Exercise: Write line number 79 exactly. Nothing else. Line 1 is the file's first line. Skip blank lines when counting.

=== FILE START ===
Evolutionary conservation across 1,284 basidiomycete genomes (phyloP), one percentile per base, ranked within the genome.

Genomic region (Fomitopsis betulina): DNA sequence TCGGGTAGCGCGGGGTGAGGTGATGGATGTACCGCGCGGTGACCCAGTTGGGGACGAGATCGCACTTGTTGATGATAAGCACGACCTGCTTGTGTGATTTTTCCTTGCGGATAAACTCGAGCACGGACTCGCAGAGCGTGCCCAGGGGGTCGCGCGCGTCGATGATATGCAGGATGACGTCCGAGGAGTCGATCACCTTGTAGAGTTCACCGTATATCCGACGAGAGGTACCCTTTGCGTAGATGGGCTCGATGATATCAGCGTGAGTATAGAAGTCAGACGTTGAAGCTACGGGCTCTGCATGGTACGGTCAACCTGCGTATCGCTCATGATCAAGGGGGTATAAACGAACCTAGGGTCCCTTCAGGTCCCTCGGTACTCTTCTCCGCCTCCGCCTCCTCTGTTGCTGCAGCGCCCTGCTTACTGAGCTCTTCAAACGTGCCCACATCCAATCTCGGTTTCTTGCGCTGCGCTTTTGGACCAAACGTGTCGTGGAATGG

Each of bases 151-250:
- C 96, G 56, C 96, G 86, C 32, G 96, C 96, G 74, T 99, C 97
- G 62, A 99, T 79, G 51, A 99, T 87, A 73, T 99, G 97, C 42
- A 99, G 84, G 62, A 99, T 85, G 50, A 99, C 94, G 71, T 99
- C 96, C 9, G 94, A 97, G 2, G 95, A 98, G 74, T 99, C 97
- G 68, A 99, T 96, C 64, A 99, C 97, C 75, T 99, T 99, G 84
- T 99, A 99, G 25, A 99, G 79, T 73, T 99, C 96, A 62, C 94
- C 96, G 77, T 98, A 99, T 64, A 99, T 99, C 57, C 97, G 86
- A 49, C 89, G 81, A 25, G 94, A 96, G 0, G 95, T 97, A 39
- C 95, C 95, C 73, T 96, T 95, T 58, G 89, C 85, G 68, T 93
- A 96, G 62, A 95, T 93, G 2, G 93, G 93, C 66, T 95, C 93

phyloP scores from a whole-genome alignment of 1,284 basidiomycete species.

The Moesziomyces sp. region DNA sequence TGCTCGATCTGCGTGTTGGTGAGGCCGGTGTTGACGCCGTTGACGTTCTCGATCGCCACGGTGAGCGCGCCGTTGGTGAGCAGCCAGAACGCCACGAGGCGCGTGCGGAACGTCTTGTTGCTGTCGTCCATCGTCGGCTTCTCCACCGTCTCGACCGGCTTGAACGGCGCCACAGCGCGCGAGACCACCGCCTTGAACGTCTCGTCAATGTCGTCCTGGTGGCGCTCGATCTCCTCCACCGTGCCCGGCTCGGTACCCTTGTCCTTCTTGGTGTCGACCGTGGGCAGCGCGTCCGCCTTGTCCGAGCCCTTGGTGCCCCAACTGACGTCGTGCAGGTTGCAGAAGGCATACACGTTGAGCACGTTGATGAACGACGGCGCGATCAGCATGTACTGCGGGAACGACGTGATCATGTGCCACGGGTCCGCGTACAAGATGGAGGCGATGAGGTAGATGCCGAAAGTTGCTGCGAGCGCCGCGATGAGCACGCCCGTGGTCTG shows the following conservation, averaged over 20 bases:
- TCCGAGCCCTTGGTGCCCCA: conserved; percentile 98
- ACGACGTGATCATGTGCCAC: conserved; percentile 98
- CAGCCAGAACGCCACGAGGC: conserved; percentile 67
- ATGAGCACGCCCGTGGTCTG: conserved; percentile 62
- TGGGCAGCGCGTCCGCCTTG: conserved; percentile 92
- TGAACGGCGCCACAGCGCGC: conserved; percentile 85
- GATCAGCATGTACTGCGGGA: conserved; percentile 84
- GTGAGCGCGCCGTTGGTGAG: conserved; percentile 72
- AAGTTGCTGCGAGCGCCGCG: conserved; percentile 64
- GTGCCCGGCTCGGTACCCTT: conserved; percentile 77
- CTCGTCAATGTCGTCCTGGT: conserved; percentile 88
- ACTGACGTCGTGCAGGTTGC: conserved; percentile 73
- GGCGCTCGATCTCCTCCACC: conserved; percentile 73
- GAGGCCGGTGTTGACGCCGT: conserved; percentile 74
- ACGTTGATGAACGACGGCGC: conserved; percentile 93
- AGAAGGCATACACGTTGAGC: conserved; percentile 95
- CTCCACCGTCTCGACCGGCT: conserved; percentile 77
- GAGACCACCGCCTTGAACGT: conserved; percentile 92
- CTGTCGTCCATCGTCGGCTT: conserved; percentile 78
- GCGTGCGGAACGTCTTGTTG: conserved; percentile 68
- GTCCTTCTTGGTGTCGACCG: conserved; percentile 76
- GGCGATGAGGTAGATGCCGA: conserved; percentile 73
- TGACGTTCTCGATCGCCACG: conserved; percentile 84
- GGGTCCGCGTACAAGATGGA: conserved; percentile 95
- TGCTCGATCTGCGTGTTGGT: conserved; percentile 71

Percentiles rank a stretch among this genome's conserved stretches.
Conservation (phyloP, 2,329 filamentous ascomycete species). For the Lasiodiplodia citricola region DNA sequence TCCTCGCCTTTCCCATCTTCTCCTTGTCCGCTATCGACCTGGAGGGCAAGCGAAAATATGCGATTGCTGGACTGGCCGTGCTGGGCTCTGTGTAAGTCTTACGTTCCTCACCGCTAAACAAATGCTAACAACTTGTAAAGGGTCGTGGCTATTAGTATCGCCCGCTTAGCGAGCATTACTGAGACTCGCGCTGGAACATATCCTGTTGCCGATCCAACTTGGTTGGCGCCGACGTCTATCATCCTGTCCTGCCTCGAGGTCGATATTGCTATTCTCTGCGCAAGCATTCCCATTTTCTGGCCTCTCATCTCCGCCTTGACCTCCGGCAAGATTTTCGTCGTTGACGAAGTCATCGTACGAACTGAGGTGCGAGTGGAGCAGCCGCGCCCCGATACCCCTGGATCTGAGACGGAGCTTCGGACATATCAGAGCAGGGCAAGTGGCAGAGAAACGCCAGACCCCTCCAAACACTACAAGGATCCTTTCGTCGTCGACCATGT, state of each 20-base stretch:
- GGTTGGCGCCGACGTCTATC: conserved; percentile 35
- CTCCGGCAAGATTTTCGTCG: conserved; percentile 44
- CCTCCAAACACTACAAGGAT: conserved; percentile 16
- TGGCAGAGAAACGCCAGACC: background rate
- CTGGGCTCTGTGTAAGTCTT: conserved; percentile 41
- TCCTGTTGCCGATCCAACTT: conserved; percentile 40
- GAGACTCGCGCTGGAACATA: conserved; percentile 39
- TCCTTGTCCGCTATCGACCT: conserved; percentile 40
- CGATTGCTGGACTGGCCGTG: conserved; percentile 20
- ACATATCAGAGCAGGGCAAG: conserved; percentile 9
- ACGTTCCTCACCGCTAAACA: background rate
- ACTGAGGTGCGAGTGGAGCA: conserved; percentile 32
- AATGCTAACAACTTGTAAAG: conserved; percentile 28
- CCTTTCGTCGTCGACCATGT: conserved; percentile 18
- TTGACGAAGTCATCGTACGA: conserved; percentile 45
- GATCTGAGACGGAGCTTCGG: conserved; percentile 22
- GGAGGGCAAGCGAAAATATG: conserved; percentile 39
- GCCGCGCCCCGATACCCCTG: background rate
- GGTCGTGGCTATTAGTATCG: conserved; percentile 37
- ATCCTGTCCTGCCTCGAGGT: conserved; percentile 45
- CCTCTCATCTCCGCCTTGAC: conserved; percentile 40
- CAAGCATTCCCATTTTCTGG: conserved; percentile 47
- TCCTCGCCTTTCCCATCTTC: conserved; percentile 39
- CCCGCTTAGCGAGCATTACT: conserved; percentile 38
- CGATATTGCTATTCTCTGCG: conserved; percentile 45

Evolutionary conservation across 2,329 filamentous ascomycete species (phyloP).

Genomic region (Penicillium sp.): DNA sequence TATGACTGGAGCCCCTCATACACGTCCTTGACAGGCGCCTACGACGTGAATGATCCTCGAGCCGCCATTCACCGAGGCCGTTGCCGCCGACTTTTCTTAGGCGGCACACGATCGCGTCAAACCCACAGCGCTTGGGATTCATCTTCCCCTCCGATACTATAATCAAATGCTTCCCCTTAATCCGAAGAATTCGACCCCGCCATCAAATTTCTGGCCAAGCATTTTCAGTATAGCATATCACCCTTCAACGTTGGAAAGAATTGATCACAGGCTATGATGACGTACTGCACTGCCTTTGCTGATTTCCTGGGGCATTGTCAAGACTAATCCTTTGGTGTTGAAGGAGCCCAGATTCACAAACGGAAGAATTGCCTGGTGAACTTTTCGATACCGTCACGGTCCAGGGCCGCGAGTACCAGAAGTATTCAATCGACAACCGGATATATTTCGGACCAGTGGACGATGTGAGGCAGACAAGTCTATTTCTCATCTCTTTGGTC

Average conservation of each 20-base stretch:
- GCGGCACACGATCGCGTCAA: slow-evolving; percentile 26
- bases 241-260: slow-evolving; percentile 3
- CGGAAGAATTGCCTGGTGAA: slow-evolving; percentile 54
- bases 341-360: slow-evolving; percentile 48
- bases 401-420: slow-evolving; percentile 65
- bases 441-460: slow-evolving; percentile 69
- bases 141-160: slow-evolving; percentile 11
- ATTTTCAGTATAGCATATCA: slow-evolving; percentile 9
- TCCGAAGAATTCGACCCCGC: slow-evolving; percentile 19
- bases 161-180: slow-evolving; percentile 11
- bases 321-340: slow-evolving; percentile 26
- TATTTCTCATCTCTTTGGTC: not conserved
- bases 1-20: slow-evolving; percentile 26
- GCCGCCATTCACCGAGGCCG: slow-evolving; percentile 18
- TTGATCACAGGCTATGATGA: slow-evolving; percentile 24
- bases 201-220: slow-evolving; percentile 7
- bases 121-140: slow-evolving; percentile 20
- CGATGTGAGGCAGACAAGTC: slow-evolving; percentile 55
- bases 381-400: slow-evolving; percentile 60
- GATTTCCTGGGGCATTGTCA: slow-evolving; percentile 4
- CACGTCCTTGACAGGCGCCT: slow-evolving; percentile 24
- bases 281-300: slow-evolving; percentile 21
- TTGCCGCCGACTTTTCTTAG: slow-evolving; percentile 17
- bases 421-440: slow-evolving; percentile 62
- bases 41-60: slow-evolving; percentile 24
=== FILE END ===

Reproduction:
- TCCGAAGAATTCGACCCCGC: slow-evolving; percentile 19